• Katherine Clarke

Outdoor learning & play - increasing a child's ability to learn

Updated: Nov 10

Can teaching in the outdoors increase a child’s ability to learn, through enhanced motivation and improved memory function?


Introduction

On average in the UK, a child of school age, spends 190 days a year, well over 1000 hours, within a formal learning environment. Of those hours, a significant percentage is spent within an indoor classroom. This essay discusses, within the areas of motivation and memory, whether the opportunity for a child to reach their optimum level of learning can be increased, when learning is delivered within an outdoor environment, and concludes that when the outdoors becomes a regular extension to the indoor classroom for children of school age within the UK and beyond, the potential for a child to become the best that they can be, is increased.

Motivation in learning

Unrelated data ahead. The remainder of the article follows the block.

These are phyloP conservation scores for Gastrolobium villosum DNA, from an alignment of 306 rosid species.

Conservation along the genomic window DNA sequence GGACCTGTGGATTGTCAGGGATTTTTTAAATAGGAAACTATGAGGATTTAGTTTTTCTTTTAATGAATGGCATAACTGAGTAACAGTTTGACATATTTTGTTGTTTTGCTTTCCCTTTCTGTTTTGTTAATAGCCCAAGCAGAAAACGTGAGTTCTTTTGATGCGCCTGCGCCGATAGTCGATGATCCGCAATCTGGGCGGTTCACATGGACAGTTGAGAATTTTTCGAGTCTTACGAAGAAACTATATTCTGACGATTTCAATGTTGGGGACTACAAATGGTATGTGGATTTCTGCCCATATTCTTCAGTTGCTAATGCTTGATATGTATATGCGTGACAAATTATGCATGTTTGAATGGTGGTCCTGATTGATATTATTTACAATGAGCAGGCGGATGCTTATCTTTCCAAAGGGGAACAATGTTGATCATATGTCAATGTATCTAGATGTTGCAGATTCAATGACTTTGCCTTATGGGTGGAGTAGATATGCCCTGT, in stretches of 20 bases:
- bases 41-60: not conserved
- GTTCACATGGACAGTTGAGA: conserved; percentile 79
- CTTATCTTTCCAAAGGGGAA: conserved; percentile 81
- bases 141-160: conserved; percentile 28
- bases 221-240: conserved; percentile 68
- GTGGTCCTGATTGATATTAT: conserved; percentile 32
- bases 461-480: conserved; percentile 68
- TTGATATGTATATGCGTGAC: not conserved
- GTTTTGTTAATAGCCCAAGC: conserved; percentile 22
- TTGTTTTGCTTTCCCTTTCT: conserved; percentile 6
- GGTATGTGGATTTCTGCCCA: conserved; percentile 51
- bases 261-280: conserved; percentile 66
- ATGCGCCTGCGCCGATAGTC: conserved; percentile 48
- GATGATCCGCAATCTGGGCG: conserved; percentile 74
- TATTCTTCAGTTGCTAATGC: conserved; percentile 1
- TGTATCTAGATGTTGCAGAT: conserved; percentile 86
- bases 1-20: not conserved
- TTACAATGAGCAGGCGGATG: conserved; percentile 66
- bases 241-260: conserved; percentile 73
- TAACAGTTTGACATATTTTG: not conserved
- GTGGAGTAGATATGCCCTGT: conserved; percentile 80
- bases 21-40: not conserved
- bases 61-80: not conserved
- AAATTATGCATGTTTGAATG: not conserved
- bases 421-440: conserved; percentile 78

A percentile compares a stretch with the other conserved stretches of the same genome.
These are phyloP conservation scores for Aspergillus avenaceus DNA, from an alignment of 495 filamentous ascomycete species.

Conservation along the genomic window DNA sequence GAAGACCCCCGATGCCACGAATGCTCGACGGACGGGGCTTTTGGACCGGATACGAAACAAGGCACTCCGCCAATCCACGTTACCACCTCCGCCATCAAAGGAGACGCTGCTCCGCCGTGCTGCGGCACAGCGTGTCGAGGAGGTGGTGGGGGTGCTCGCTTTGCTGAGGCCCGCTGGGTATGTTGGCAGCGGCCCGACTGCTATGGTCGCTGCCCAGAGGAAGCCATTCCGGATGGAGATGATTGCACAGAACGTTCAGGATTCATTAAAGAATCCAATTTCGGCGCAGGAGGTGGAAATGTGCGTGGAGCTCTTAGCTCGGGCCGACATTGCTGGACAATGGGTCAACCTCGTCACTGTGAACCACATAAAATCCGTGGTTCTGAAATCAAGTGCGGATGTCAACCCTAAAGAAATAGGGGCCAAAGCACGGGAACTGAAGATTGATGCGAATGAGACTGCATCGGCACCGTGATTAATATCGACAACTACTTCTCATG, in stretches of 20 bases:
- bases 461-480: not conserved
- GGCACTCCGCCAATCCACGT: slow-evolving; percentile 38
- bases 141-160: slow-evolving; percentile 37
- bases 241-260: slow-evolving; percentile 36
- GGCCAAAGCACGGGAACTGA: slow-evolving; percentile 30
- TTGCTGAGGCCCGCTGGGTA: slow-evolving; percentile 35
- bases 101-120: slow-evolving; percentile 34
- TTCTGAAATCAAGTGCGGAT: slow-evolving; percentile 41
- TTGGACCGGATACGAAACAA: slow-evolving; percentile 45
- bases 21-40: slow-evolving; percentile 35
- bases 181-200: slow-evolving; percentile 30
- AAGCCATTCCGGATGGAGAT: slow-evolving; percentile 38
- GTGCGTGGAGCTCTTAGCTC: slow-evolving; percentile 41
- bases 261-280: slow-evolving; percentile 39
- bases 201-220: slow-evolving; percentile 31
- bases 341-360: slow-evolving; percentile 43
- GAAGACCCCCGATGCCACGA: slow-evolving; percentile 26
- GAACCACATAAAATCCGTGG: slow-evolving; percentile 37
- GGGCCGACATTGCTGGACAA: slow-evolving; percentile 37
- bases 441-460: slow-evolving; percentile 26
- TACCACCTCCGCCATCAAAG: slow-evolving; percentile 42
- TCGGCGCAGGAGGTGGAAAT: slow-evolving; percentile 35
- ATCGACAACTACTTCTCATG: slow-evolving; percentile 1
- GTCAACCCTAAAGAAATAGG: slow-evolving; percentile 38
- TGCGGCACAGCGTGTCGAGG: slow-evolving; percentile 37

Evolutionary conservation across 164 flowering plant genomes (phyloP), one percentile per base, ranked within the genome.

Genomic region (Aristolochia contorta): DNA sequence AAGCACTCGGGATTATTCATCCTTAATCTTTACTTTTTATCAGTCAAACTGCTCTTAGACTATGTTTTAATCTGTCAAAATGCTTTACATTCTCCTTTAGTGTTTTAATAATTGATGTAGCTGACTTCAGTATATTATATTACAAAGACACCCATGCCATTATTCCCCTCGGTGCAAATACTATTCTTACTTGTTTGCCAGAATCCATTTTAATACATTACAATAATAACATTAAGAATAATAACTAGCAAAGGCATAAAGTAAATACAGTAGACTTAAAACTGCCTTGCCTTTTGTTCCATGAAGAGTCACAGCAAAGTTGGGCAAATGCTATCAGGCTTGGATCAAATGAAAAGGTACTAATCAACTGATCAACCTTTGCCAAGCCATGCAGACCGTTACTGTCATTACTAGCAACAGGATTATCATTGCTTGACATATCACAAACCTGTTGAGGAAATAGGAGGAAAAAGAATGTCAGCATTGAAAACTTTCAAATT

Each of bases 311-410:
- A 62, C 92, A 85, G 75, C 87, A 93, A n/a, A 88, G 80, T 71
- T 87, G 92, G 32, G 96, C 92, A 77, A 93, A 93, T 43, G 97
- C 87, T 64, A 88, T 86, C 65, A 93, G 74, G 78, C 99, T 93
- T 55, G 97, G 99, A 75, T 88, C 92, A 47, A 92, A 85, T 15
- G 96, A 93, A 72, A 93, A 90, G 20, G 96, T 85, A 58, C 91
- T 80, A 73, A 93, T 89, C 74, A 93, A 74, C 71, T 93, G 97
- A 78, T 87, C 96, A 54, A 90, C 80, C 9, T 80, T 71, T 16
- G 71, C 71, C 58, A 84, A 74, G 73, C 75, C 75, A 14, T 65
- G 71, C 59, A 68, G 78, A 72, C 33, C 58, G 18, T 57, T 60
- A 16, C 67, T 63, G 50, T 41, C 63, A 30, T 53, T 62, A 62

Abraham Maslow’s Theory of Human Motivation (1943, cited in Yeomans, J. & Arnold, C., 2006), suggests that motivation is significantly influenced by internal processes which in turn are affected by the external environment. The concept behind Maslow’s Hierarchy of Needs (1954, cited in Marshall, P., 1999), is that each progressive ‘layer' of motivational need, including physiological, safety, love and belonging, self-esteem, cognitive and aesthetic, would need to be satisfied, if not mastered, before finally reaching the ultimate level of ‘self-actualisation’. Though Maslow concentrated his work on adults, this concept is used to motivate children’s learning within a school environment, and can be found with some degree of certainty within teaching and child development textbooks, including Psychology in Education, (2013) and Teaching, Learning and Psychology, (2006). Though pupils may not be expected to become their ultimate selves within their school lifetime, a school which addresses the development of the whole child, can strive to enable their pupils to be the best they can be, within their time spent in school.